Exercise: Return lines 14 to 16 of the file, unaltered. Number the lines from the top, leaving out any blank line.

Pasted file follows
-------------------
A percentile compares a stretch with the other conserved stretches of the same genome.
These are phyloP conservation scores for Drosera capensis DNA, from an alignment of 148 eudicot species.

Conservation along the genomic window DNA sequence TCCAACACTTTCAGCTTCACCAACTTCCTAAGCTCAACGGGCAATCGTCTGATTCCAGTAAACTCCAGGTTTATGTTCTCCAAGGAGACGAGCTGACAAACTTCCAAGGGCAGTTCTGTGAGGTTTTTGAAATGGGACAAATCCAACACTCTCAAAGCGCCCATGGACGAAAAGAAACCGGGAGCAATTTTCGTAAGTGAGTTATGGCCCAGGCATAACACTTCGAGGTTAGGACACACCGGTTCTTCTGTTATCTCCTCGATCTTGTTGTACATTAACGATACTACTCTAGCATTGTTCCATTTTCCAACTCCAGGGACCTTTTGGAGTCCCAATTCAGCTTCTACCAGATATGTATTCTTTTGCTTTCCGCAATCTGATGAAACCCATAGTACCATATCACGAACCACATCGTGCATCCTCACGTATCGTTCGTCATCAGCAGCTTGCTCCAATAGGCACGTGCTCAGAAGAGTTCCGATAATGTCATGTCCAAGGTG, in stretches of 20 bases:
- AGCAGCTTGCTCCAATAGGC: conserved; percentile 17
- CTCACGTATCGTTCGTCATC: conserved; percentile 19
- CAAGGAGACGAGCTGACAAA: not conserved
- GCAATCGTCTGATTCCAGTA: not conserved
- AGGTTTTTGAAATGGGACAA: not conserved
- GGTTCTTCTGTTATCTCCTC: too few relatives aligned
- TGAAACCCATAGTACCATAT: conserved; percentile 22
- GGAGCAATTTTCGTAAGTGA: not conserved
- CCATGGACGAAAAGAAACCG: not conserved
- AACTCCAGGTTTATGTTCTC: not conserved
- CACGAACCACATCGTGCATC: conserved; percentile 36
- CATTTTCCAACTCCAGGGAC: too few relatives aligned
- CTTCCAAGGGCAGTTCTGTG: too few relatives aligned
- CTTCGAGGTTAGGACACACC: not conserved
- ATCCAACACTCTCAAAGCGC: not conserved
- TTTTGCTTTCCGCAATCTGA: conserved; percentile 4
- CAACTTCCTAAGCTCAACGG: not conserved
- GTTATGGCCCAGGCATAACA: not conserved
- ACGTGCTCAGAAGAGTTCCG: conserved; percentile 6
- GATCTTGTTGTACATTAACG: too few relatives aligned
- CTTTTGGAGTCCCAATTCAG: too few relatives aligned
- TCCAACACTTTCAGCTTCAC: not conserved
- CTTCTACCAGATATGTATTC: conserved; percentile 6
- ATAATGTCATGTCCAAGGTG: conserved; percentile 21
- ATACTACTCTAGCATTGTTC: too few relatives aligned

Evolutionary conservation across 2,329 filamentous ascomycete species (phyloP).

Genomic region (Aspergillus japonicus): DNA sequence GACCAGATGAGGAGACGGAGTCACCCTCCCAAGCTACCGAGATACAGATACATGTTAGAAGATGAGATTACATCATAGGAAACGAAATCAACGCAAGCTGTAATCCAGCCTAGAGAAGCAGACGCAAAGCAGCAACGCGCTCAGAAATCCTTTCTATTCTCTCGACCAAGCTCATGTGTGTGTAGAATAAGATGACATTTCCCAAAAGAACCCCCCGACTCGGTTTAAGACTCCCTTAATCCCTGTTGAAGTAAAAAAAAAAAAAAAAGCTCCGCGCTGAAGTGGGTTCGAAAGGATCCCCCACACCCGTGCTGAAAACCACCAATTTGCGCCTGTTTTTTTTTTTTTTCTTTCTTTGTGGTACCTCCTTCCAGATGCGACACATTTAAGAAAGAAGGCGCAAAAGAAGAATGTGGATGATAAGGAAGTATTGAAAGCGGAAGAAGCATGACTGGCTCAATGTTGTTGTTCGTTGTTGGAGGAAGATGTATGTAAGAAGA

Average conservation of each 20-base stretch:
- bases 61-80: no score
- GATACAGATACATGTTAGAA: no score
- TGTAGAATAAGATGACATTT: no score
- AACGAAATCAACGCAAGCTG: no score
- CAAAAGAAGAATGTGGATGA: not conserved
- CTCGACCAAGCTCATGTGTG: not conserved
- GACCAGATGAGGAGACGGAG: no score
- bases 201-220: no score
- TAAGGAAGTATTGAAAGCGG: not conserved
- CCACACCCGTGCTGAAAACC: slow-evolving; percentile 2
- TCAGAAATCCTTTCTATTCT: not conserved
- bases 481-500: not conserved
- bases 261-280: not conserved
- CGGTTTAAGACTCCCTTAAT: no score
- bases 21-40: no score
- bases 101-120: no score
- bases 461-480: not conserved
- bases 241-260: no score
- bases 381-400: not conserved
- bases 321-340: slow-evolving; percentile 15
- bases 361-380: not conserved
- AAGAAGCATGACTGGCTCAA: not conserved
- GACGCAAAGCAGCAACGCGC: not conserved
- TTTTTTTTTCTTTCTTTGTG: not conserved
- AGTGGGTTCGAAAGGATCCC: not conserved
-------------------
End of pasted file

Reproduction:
- CACGAACCACATCGTGCATC: conserved; percentile 36
- CATTTTCCAACTCCAGGGAC: too few relatives aligned
- CTTCCAAGGGCAGTTCTGTG: too few relatives aligned